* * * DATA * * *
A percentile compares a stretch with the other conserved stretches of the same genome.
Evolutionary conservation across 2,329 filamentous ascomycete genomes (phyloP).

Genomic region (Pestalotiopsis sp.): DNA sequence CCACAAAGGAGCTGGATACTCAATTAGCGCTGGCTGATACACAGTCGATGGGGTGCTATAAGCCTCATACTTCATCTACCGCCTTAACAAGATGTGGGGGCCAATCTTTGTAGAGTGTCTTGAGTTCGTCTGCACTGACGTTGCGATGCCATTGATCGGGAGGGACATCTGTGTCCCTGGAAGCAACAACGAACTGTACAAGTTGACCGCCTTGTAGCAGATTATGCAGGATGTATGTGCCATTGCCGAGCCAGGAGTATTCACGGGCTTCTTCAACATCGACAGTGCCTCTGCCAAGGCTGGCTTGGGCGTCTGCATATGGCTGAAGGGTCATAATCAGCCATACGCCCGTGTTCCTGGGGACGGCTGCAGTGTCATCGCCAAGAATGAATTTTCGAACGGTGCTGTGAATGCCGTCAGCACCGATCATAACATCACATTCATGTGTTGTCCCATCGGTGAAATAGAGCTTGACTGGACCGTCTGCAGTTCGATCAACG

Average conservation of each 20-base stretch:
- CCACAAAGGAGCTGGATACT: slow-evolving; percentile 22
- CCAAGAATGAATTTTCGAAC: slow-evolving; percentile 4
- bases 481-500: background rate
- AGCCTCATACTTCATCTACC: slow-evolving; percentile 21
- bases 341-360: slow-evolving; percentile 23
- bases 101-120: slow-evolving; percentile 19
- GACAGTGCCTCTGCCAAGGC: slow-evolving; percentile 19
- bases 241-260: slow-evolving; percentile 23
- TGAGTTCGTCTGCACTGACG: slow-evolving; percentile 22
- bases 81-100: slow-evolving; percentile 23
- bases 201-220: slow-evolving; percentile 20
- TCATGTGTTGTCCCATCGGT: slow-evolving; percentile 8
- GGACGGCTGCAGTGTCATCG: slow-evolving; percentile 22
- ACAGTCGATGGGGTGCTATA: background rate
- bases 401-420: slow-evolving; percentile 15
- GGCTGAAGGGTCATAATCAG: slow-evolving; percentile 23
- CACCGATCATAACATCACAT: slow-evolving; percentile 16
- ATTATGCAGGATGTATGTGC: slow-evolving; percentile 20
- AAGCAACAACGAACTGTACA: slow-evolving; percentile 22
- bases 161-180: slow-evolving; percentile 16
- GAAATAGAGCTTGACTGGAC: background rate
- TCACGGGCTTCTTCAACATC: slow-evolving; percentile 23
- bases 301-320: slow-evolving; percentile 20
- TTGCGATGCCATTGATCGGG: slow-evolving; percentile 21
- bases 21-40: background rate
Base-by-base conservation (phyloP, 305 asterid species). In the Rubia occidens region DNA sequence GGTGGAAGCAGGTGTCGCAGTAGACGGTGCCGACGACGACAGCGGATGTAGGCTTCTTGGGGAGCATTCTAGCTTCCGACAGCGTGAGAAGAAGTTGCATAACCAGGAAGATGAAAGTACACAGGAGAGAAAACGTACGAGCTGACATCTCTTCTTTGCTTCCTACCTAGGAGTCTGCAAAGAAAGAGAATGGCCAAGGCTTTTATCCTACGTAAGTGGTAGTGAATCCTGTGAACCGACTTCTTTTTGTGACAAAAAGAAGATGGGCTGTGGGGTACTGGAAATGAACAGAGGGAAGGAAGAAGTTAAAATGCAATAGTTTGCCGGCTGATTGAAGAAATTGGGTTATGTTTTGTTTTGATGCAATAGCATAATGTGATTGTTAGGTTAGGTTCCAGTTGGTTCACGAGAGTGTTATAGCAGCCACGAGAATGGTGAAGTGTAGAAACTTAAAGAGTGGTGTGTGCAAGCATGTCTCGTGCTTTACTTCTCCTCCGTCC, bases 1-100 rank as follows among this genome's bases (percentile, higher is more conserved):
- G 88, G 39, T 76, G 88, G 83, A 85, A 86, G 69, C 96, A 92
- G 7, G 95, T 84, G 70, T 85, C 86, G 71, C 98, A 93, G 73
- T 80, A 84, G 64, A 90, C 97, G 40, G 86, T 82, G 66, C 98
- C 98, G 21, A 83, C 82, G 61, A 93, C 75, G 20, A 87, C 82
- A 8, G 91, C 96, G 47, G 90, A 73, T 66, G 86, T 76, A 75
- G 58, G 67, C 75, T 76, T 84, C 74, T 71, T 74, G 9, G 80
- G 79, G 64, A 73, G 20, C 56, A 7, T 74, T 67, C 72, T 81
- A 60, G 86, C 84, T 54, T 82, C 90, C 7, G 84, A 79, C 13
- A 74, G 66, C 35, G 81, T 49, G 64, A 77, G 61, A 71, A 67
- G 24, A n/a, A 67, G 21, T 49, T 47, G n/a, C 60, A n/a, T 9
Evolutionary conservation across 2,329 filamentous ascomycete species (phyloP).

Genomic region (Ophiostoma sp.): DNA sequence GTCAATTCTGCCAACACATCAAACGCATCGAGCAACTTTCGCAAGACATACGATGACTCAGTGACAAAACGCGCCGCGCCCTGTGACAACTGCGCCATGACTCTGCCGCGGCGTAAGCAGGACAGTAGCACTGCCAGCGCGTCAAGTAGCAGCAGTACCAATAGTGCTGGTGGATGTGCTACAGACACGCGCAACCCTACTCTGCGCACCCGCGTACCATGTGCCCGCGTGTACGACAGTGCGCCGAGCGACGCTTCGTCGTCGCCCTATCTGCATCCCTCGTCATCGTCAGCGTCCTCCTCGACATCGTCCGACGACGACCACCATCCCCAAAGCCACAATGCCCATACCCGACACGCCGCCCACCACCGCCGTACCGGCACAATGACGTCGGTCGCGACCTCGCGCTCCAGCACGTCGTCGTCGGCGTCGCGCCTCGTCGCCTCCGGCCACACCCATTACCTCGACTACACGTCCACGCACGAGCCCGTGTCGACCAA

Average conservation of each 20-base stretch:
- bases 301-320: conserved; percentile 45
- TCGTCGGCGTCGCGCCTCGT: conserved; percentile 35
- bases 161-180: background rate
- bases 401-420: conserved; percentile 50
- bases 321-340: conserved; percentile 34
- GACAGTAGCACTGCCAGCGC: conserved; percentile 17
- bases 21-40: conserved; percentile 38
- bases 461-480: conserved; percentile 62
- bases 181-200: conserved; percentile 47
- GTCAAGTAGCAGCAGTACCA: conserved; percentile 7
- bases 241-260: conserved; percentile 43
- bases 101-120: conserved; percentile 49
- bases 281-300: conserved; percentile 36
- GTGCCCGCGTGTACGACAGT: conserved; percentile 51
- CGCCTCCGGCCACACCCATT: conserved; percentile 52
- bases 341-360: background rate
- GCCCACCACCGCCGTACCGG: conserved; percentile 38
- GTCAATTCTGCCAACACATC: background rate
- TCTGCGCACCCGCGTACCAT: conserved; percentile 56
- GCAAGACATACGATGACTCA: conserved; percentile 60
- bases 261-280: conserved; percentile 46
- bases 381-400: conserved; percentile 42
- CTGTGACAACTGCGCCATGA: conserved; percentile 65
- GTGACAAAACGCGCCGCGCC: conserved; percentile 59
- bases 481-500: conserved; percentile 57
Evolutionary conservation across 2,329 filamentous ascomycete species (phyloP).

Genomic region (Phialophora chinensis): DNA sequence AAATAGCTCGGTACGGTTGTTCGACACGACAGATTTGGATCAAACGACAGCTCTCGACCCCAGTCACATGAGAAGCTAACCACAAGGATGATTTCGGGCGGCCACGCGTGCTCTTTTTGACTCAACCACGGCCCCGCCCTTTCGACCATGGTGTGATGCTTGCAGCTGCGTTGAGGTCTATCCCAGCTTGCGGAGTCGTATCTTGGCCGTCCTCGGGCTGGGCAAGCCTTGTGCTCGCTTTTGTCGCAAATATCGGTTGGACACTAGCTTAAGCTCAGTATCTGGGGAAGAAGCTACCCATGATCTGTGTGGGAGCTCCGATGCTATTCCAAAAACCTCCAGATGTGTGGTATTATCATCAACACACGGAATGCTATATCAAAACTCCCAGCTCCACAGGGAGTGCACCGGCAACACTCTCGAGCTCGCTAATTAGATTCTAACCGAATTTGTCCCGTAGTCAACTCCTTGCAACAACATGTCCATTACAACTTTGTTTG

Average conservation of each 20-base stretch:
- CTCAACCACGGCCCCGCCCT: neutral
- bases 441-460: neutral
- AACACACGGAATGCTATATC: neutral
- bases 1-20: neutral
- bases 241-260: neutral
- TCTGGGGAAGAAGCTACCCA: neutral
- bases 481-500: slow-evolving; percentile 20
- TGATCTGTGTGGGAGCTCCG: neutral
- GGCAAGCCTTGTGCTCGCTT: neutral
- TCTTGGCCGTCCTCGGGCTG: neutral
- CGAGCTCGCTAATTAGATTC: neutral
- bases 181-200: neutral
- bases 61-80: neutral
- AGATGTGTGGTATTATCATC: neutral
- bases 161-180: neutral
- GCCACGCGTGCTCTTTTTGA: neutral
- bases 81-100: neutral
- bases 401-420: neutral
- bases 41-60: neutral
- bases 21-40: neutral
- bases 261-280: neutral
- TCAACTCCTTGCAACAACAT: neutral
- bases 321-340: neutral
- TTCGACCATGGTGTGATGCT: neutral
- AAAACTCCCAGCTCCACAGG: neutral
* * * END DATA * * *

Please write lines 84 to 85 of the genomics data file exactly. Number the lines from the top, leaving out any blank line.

- bases 61-80: neutral
- AGATGTGTGGTATTATCATC: neutral